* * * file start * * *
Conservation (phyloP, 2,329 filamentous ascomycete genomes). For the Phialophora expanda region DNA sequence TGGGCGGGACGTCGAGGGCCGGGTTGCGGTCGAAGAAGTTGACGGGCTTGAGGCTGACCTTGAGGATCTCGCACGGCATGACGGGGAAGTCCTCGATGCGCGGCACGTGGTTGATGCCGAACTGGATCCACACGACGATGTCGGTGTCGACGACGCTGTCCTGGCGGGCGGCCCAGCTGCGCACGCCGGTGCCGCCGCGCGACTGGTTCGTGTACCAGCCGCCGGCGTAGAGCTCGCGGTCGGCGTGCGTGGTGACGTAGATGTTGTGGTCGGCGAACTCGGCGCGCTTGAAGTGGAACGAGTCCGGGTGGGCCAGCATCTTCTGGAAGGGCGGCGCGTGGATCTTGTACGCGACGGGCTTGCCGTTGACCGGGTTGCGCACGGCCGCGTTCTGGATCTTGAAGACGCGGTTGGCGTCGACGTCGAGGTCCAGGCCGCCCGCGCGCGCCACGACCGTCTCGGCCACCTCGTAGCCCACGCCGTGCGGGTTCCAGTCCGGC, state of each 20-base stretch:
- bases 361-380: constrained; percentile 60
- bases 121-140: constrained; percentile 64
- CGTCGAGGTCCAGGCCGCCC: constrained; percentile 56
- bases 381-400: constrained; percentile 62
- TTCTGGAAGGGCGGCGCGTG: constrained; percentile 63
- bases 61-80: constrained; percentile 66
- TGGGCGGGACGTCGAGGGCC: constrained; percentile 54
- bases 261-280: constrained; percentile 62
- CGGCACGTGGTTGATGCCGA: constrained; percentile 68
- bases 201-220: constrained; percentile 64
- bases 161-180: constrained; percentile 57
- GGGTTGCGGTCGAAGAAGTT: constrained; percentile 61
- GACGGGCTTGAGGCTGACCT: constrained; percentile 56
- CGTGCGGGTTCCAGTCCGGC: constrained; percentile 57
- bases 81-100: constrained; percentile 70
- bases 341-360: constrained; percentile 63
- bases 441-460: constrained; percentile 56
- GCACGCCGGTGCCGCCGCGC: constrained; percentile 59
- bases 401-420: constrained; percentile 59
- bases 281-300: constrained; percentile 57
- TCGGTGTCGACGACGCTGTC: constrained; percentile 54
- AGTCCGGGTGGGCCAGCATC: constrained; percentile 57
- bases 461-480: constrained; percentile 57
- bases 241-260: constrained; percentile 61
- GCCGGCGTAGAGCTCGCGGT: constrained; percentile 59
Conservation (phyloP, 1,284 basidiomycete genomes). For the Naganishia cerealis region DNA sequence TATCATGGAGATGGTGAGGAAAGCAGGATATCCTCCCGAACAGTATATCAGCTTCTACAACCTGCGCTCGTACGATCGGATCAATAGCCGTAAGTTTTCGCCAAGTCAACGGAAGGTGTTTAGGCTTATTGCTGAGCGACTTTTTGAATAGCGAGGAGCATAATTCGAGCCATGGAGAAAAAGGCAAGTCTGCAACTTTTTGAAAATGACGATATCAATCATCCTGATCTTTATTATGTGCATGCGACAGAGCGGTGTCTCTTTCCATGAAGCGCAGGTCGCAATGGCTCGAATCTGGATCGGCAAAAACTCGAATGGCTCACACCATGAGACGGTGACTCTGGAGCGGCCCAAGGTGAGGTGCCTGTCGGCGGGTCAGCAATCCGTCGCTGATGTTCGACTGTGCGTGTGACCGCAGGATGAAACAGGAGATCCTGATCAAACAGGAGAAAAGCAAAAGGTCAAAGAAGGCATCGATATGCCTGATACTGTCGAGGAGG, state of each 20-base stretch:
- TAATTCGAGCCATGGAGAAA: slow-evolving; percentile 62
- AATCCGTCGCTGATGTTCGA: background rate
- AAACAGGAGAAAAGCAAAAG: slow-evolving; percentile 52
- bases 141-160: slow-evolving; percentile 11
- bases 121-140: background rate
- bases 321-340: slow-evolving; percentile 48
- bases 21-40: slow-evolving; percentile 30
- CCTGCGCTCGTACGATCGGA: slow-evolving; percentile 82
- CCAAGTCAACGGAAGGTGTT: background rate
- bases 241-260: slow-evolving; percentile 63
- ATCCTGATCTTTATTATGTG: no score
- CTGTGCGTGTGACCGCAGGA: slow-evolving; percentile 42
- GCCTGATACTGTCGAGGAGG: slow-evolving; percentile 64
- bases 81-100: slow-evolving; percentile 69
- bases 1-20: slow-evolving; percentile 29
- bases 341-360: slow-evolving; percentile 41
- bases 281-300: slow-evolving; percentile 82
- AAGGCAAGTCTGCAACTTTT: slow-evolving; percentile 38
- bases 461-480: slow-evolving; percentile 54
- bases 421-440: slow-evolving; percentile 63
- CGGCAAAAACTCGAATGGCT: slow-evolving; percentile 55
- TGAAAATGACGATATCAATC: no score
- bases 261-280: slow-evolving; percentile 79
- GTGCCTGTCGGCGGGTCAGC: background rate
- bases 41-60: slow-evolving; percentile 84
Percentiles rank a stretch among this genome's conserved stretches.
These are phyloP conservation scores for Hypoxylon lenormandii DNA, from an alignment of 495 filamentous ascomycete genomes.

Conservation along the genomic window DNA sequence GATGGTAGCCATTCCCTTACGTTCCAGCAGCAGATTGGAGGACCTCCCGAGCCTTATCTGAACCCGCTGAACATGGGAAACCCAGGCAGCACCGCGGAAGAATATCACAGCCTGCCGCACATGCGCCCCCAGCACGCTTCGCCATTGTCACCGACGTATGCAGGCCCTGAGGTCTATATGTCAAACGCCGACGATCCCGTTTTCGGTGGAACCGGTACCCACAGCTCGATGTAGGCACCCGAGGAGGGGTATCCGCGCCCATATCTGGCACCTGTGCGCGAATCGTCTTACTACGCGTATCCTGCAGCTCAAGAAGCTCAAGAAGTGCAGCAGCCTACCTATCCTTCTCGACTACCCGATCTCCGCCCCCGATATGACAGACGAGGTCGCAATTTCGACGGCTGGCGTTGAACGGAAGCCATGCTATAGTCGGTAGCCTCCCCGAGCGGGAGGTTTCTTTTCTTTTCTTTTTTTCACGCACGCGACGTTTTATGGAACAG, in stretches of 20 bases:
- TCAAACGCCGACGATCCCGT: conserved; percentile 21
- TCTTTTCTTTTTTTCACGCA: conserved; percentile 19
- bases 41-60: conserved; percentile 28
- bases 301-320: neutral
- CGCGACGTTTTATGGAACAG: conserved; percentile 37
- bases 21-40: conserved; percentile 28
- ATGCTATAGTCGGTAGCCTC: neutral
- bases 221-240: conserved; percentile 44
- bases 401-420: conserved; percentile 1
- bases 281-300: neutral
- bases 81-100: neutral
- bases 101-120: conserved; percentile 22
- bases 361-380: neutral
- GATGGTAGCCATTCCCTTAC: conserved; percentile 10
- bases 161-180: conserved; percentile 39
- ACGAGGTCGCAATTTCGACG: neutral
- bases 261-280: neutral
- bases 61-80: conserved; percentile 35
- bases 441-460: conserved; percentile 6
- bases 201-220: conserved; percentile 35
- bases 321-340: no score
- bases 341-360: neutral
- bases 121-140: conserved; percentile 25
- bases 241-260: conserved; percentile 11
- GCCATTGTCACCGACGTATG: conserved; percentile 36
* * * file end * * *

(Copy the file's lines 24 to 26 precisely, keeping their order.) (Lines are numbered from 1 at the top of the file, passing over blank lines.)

- bases 461-480: constrained; percentile 57
- bases 241-260: constrained; percentile 61
- GCCGGCGTAGAGCTCGCGGT: constrained; percentile 59